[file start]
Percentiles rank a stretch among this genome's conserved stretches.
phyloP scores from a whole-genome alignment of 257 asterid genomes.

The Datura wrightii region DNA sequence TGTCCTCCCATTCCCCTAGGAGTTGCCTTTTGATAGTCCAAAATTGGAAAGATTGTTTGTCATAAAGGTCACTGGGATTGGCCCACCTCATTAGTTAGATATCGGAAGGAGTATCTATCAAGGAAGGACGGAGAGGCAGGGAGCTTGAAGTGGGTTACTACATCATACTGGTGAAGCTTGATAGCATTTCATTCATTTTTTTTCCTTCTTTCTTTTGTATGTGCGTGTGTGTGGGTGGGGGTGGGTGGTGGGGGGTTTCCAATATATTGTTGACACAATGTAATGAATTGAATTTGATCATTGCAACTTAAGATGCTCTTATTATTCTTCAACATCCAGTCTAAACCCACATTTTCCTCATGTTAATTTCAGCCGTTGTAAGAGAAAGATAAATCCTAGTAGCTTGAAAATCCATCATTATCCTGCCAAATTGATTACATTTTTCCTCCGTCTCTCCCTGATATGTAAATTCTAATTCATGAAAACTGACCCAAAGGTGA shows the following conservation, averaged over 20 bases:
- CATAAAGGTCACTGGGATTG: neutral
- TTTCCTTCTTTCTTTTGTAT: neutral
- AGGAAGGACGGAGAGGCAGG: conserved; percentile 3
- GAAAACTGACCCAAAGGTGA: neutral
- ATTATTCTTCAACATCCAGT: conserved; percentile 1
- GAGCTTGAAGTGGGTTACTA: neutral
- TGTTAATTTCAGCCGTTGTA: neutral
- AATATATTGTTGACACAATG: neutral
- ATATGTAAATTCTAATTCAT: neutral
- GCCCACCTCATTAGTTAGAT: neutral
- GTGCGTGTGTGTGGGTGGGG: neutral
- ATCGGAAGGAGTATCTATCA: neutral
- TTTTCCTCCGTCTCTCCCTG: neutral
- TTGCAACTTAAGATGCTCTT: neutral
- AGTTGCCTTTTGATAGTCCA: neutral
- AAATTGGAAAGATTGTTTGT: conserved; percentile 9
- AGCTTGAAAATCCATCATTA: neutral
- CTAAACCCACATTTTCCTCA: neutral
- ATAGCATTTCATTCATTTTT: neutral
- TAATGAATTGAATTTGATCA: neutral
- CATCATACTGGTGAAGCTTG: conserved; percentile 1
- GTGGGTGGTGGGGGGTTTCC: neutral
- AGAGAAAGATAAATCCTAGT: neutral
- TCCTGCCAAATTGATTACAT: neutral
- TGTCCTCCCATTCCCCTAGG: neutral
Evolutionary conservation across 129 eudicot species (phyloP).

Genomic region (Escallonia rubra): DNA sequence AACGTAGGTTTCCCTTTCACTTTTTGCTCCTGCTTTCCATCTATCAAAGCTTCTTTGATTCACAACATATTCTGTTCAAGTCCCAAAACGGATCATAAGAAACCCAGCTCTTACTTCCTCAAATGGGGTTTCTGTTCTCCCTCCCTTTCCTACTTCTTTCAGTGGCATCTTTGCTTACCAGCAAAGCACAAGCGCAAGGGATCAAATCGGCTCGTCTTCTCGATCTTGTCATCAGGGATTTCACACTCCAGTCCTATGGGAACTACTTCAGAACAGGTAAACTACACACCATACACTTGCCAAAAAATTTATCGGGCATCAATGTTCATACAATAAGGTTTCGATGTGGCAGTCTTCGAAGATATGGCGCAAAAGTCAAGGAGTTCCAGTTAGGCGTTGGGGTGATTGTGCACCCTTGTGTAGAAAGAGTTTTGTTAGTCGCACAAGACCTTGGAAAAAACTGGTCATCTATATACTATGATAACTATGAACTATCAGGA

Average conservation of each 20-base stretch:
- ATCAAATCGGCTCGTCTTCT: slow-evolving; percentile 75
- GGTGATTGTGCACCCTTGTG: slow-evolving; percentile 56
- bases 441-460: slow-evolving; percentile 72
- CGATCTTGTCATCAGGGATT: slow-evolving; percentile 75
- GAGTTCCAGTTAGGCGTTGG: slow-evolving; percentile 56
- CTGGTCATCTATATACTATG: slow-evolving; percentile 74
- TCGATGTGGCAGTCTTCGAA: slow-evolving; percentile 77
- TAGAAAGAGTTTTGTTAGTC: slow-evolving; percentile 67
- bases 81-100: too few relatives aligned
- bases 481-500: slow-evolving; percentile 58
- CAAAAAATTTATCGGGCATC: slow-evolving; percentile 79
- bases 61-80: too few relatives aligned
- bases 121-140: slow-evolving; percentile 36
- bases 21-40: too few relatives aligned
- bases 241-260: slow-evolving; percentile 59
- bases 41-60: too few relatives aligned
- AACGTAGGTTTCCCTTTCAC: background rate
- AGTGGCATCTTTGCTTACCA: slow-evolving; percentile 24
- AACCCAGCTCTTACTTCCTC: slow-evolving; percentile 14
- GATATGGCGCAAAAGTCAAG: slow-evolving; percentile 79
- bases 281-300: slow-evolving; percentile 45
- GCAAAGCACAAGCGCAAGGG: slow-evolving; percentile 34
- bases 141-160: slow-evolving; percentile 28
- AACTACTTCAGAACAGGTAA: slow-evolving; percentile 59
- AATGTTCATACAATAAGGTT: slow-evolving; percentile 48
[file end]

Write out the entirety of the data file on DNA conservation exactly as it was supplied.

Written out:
Percentiles rank a stretch among this genome's conserved stretches.
phyloP scores from a whole-genome alignment of 257 asterid genomes.

The Datura wrightii region DNA sequence TGTCCTCCCATTCCCCTAGGAGTTGCCTTTTGATAGTCCAAAATTGGAAAGATTGTTTGTCATAAAGGTCACTGGGATTGGCCCACCTCATTAGTTAGATATCGGAAGGAGTATCTATCAAGGAAGGACGGAGAGGCAGGGAGCTTGAAGTGGGTTACTACATCATACTGGTGAAGCTTGATAGCATTTCATTCATTTTTTTTCCTTCTTTCTTTTGTATGTGCGTGTGTGTGGGTGGGGGTGGGTGGTGGGGGGTTTCCAATATATTGTTGACACAATGTAATGAATTGAATTTGATCATTGCAACTTAAGATGCTCTTATTATTCTTCAACATCCAGTCTAAACCCACATTTTCCTCATGTTAATTTCAGCCGTTGTAAGAGAAAGATAAATCCTAGTAGCTTGAAAATCCATCATTATCCTGCCAAATTGATTACATTTTTCCTCCGTCTCTCCCTGATATGTAAATTCTAATTCATGAAAACTGACCCAAAGGTGA shows the following conservation, averaged over 20 bases:
- CATAAAGGTCACTGGGATTG: neutral
- TTTCCTTCTTTCTTTTGTAT: neutral
- AGGAAGGACGGAGAGGCAGG: conserved; percentile 3
- GAAAACTGACCCAAAGGTGA: neutral
- ATTATTCTTCAACATCCAGT: conserved; percentile 1
- GAGCTTGAAGTGGGTTACTA: neutral
- TGTTAATTTCAGCCGTTGTA: neutral
- AATATATTGTTGACACAATG: neutral
- ATATGTAAATTCTAATTCAT: neutral
- GCCCACCTCATTAGTTAGAT: neutral
- GTGCGTGTGTGTGGGTGGGG: neutral
- ATCGGAAGGAGTATCTATCA: neutral
- TTTTCCTCCGTCTCTCCCTG: neutral
- TTGCAACTTAAGATGCTCTT: neutral
- AGTTGCCTTTTGATAGTCCA: neutral
- AAATTGGAAAGATTGTTTGT: conserved; percentile 9
- AGCTTGAAAATCCATCATTA: neutral
- CTAAACCCACATTTTCCTCA: neutral
- ATAGCATTTCATTCATTTTT: neutral
- TAATGAATTGAATTTGATCA: neutral
- CATCATACTGGTGAAGCTTG: conserved; percentile 1
- GTGGGTGGTGGGGGGTTTCC: neutral
- AGAGAAAGATAAATCCTAGT: neutral
- TCCTGCCAAATTGATTACAT: neutral
- TGTCCTCCCATTCCCCTAGG: neutral
Evolutionary conservation across 129 eudicot species (phyloP).

Genomic region (Escallonia rubra): DNA sequence AACGTAGGTTTCCCTTTCACTTTTTGCTCCTGCTTTCCATCTATCAAAGCTTCTTTGATTCACAACATATTCTGTTCAAGTCCCAAAACGGATCATAAGAAACCCAGCTCTTACTTCCTCAAATGGGGTTTCTGTTCTCCCTCCCTTTCCTACTTCTTTCAGTGGCATCTTTGCTTACCAGCAAAGCACAAGCGCAAGGGATCAAATCGGCTCGTCTTCTCGATCTTGTCATCAGGGATTTCACACTCCAGTCCTATGGGAACTACTTCAGAACAGGTAAACTACACACCATACACTTGCCAAAAAATTTATCGGGCATCAATGTTCATACAATAAGGTTTCGATGTGGCAGTCTTCGAAGATATGGCGCAAAAGTCAAGGAGTTCCAGTTAGGCGTTGGGGTGATTGTGCACCCTTGTGTAGAAAGAGTTTTGTTAGTCGCACAAGACCTTGGAAAAAACTGGTCATCTATATACTATGATAACTATGAACTATCAGGA

Average conservation of each 20-base stretch:
- ATCAAATCGGCTCGTCTTCT: slow-evolving; percentile 75
- GGTGATTGTGCACCCTTGTG: slow-evolving; percentile 56
- bases 441-460: slow-evolving; percentile 72
- CGATCTTGTCATCAGGGATT: slow-evolving; percentile 75
- GAGTTCCAGTTAGGCGTTGG: slow-evolving; percentile 56
- CTGGTCATCTATATACTATG: slow-evolving; percentile 74
- TCGATGTGGCAGTCTTCGAA: slow-evolving; percentile 77
- TAGAAAGAGTTTTGTTAGTC: slow-evolving; percentile 67
- bases 81-100: too few relatives aligned
- bases 481-500: slow-evolving; percentile 58
- CAAAAAATTTATCGGGCATC: slow-evolving; percentile 79
- bases 61-80: too few relatives aligned
- bases 121-140: slow-evolving; percentile 36
- bases 21-40: too few relatives aligned
- bases 241-260: slow-evolving; percentile 59
- bases 41-60: too few relatives aligned
- AACGTAGGTTTCCCTTTCAC: background rate
- AGTGGCATCTTTGCTTACCA: slow-evolving; percentile 24
- AACCCAGCTCTTACTTCCTC: slow-evolving; percentile 14
- GATATGGCGCAAAAGTCAAG: slow-evolving; percentile 79
- bases 281-300: slow-evolving; percentile 45
- GCAAAGCACAAGCGCAAGGG: slow-evolving; percentile 34
- bases 141-160: slow-evolving; percentile 28
- AACTACTTCAGAACAGGTAA: slow-evolving; percentile 59
- AATGTTCATACAATAAGGTT: slow-evolving; percentile 48